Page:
The Prince was in the East Yorkshire village to meet people who were affected by severe floods at Christmas, and spoke to them in the Burton Arms pub.

A crowd of hundreds brought the village of only 400 people to a standstill when Charles arrived, cheering and shouting their congratulations to him.

One group of pensioners serenaded him with the song: "Grandad, we love you, Grandad, we do."

Before the meeting in the pub, The Prince met 11-week-old Hugo Tate and pronounced him "lovely".

Proud mother Heather Bradley, a 29-year-old estate agent from Wansford, said: "The Prince said he was lovely and it was lovely to meet him." 

Other gifts for The Prince included eggs and a tomato plant.

His Royal Highness hugged overjoyed well-wishers as he mixed with crowds at Bridlington Harbour.

Geraldine Kynaston asked The Prince if she could give him a cuddle to congratulate him on becoming a grandparent.

"I said 'Can I give the grandad a hug?'," said the Bridlington resident.

"He said 'Excuse me?!' So I said 'Can I give the new grandad a hug?'.

And he said 'Of course'.

"It was just very light-hearted - the whole country's jubilant."

There were spontaneous rounds of applause and cries of "Congratulations, Grandad" as The Prince was shown around the harbour, where he met members of marine conservation, fishing and other nautical organisations.

He jokingly responded: "Am I stopping you getting your fish and chips?"

As the impending rain held off, The Prince took an unscheduled walk past crowds on Bridlington seafront, where he took an interest in newborn baby Ronnie Benjamin.

He briefly held Ronnie's hand as he exchanged a few words with his mother, Natalie, asking her about her new son.

After The Duchess's visit to a fish and chip shop, it was The Prince's turn to sample some local cuisine - Bridlington crab cakes, cooked by local hotel chef David Nowell.

"He said he really liked them," said Mr Nowell, who works at Beverley Tickton Grange.

The Prince also spoke to Holderness Fishing Industry Group about the impact of offshore wind farms on fish numbers, and was offered the chance to hold a live lobster, which he politely declined.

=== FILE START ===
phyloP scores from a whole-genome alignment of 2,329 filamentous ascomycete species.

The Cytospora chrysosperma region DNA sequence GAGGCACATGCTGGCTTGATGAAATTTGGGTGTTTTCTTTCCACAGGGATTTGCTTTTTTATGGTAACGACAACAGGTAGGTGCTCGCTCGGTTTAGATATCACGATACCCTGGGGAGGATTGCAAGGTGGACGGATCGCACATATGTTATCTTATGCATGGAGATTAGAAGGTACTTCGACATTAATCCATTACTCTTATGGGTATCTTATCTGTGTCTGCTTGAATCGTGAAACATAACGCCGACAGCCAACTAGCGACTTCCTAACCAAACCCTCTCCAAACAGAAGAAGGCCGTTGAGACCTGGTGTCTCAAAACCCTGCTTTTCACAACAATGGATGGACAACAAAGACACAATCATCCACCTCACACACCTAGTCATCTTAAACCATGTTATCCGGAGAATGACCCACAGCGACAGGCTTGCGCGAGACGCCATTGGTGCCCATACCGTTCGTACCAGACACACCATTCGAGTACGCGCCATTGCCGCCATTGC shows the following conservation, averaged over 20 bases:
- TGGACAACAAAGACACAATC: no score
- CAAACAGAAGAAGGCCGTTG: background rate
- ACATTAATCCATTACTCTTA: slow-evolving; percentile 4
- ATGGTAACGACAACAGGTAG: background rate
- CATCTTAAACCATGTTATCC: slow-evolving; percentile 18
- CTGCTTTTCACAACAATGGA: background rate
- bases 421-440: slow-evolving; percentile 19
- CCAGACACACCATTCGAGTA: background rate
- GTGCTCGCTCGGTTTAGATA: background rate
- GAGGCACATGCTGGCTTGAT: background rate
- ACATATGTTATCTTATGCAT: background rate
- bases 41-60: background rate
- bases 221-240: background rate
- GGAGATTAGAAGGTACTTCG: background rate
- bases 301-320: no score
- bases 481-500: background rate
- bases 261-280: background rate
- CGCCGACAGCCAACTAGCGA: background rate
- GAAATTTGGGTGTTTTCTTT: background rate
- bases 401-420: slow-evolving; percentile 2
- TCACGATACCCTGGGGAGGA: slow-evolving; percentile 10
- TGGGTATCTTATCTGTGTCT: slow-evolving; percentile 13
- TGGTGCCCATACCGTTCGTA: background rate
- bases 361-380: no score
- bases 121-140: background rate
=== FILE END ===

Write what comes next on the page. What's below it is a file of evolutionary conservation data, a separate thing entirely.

Group member Jamie Robertson said: "He didn't get his hands wet but he had a close look."

The Prince and The Duchess rounded off their day in Yorkshire with a walkabout among thousands of well-wishers in the seaside town of Withernsea.

Everywhere they went in the town they were greeted with shouts of "congratulations" and some people  gave them teddies and other presents.

But His Royal Highness resisted all attempts by people in the crowd to find out more details about his new grandson, including any potential names.

And he even had a kiss for pensioner Irene Vyner, who wished the new royal baby well from her wheelchair.

Owen Hyde, 21, gave The Prince a teddy in "Beautiful Baby Boy" gift bag.

"He loved it," Mr Hyde said. "I said it will be very much loved."

Pam Tyler, 62, said: "I told him the baby was born on my birthday yesterday. He said that at least I didn't look older than him."

Their Royal Highnesses braved the rain to tour a festival of different activities on the seafront - The Prince showing particular concern for the young girls of the Heatwave UK baton twirling group after he noticed them shivering as they waited to perform.

The Royal couple completed the visit and left by car, cheered by another large crowd of people, many waving "It's A Boy" banners.

Bridlington Town Crier David Hinde read a special proclamation for the royals as they visited Bridlington Priory.

Mr Hinde, who was appointed last year following a 111-year gap in the role, said The Prince asked him: "Are you well-used?". He replied: "Yes sir, very much so."

Mr Hinde, who will attempt a record to become the world's loudest town crier next month, added: "It was quite a thrill really. He came across as a very caring, personable guy.

"He looked as if he was really enjoying the visit and obviously he was thrilled to bits with the new arrival."